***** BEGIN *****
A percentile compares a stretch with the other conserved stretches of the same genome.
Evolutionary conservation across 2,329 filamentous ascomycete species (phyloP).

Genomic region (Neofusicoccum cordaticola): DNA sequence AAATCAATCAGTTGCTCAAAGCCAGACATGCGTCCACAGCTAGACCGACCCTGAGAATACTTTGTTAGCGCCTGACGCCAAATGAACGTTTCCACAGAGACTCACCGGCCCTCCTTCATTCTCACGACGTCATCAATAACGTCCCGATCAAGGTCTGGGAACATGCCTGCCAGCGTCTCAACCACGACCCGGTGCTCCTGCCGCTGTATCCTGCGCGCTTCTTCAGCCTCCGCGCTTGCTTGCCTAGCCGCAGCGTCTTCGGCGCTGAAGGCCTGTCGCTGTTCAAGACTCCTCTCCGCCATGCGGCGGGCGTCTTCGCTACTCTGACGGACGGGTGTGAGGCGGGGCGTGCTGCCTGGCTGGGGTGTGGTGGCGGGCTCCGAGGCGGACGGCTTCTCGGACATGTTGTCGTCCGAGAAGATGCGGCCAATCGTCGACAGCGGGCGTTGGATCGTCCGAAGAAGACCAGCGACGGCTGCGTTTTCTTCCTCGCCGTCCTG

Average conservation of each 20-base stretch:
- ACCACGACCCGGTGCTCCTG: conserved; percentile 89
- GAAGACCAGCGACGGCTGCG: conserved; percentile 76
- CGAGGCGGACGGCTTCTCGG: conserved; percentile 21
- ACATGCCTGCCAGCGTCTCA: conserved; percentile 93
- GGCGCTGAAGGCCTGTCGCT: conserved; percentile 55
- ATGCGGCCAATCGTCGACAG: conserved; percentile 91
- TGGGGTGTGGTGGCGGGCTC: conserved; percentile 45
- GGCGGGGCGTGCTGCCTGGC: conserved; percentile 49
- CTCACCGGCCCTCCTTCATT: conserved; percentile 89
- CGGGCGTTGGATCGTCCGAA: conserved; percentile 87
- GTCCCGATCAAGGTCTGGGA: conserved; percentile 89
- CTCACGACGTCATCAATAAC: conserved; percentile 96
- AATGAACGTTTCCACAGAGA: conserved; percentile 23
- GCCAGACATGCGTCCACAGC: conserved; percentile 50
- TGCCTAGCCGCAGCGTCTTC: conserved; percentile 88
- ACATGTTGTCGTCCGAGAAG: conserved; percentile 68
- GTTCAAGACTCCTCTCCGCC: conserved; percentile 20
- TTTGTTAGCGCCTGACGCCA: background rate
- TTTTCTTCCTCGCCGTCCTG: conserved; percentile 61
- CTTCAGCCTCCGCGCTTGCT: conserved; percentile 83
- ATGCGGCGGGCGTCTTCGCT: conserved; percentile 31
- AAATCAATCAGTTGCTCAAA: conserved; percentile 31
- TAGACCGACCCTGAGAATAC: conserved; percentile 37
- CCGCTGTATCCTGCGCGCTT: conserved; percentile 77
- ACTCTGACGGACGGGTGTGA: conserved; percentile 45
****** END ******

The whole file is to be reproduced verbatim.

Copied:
A percentile compares a stretch with the other conserved stretches of the same genome.
Evolutionary conservation across 2,329 filamentous ascomycete species (phyloP).

Genomic region (Neofusicoccum cordaticola): DNA sequence AAATCAATCAGTTGCTCAAAGCCAGACATGCGTCCACAGCTAGACCGACCCTGAGAATACTTTGTTAGCGCCTGACGCCAAATGAACGTTTCCACAGAGACTCACCGGCCCTCCTTCATTCTCACGACGTCATCAATAACGTCCCGATCAAGGTCTGGGAACATGCCTGCCAGCGTCTCAACCACGACCCGGTGCTCCTGCCGCTGTATCCTGCGCGCTTCTTCAGCCTCCGCGCTTGCTTGCCTAGCCGCAGCGTCTTCGGCGCTGAAGGCCTGTCGCTGTTCAAGACTCCTCTCCGCCATGCGGCGGGCGTCTTCGCTACTCTGACGGACGGGTGTGAGGCGGGGCGTGCTGCCTGGCTGGGGTGTGGTGGCGGGCTCCGAGGCGGACGGCTTCTCGGACATGTTGTCGTCCGAGAAGATGCGGCCAATCGTCGACAGCGGGCGTTGGATCGTCCGAAGAAGACCAGCGACGGCTGCGTTTTCTTCCTCGCCGTCCTG

Average conservation of each 20-base stretch:
- ACCACGACCCGGTGCTCCTG: conserved; percentile 89
- GAAGACCAGCGACGGCTGCG: conserved; percentile 76
- CGAGGCGGACGGCTTCTCGG: conserved; percentile 21
- ACATGCCTGCCAGCGTCTCA: conserved; percentile 93
- GGCGCTGAAGGCCTGTCGCT: conserved; percentile 55
- ATGCGGCCAATCGTCGACAG: conserved; percentile 91
- TGGGGTGTGGTGGCGGGCTC: conserved; percentile 45
- GGCGGGGCGTGCTGCCTGGC: conserved; percentile 49
- CTCACCGGCCCTCCTTCATT: conserved; percentile 89
- CGGGCGTTGGATCGTCCGAA: conserved; percentile 87
- GTCCCGATCAAGGTCTGGGA: conserved; percentile 89
- CTCACGACGTCATCAATAAC: conserved; percentile 96
- AATGAACGTTTCCACAGAGA: conserved; percentile 23
- GCCAGACATGCGTCCACAGC: conserved; percentile 50
- TGCCTAGCCGCAGCGTCTTC: conserved; percentile 88
- ACATGTTGTCGTCCGAGAAG: conserved; percentile 68
- GTTCAAGACTCCTCTCCGCC: conserved; percentile 20
- TTTGTTAGCGCCTGACGCCA: background rate
- TTTTCTTCCTCGCCGTCCTG: conserved; percentile 61
- CTTCAGCCTCCGCGCTTGCT: conserved; percentile 83
- ATGCGGCGGGCGTCTTCGCT: conserved; percentile 31
- AAATCAATCAGTTGCTCAAA: conserved; percentile 31
- TAGACCGACCCTGAGAATAC: conserved; percentile 37
- CCGCTGTATCCTGCGCGCTT: conserved; percentile 77
- ACTCTGACGGACGGGTGTGA: conserved; percentile 45